The Spanish title says it best.. it means corners of Salobreña in direct translation, but it means a bit more.. like special hidden places in Salobreña. A walk the other day in the rain yielded these pretty little side streets
What started out as a dry french bread dough cake with a bean hidden in it has over the past 300 years evolved into a delicious danish type dough cake with sweet cream, caramelized sugar and dried fruit placed decoratively on top. This year was my very first year to try it, not the last to be sure.. it really was delicious, and it made my birthday on the 9th extra special.
The “king cake” takes its name from the biblical three kings. In Catholic liturgical tradition, the Solemnity of Epiphany – commemorated on January 6 – celebrates the visit of the Magi to the Christ Child. The Eve of Epiphany (the night of January 5) is popularly known as Twelfth Night (the Twelve Days of Christmas are counted from Christmas Eve until this night). The season for king cake extends from the end of the Twelve Days of Christmas (Twelfth Night and Epiphany Day), up until Mardi Gras, or “Fat Tuesday;” the day before the start of Lent. Some organizations or groups of friends may have “king cake parties” every week through the Carnival season. In Portugal and France, whoever gets the King cake trinket is expected to buy the next cake for these get-togethers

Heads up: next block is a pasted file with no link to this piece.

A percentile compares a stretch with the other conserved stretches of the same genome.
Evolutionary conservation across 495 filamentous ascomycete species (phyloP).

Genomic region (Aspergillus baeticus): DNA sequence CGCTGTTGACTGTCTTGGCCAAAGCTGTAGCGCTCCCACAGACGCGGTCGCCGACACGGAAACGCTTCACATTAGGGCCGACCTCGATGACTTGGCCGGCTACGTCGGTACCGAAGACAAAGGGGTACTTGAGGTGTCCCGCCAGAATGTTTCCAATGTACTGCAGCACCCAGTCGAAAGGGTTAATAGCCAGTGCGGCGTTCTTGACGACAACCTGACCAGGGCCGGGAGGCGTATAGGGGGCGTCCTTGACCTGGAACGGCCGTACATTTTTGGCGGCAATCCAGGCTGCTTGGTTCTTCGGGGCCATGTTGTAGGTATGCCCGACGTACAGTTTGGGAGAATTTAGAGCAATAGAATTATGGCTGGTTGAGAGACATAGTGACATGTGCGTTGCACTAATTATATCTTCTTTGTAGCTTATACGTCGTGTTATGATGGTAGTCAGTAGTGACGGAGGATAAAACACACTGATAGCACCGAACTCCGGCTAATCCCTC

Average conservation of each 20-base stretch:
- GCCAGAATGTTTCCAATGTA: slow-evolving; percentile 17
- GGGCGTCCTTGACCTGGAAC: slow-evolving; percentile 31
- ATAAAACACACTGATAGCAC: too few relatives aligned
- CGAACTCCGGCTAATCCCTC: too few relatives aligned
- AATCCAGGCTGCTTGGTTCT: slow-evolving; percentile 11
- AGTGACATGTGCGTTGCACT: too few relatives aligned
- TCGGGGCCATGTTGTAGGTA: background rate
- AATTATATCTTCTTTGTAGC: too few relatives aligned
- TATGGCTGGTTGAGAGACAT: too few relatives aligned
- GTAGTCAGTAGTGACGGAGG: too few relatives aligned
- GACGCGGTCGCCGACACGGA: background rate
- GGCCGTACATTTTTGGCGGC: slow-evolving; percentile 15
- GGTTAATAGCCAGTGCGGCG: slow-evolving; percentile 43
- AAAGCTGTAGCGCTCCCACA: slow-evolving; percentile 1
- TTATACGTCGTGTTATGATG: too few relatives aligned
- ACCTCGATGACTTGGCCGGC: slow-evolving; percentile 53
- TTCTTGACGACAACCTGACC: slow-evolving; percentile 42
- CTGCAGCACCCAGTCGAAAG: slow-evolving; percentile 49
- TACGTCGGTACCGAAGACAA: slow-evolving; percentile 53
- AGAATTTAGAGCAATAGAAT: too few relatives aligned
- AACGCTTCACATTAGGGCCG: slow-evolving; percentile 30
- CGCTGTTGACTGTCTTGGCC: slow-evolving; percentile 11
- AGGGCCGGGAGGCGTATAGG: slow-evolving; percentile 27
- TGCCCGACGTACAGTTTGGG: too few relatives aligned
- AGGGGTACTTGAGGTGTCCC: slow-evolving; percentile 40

I spotted this woman today standing in the market square accepting letters to give to the Three Kings for gift delivery on the 6th of January. On the night of the 5th of January there is a parade with floats, bands and the Three Kings, think Santa Claus parade and you will get the general idea. In cities like Madrid and Malaga, the parades are massive and amazing.. I was lucky to be in Madrid in 2001 for their parade, and it was spectacular..it takes place at night, with fireworks, lights, floats and music.. just amazing.
A few years ago there was some kind of incident on the beach involving horses, their riders and alcohol. Following that the town hall decided to banish the horses from the mix. They were given their own area away from the crowds and they were not allowed back for about 3 years. Because of this, each year fewer and fewer riders bothered to bring their horses down and it really did have a profound affect on the overall atmosphere of the Romeria. It’s a different Romeria without horses. After much pleading and promises, deals were made and the horses were allowed back into the mix. I for one am happy, life has been brought back to the party.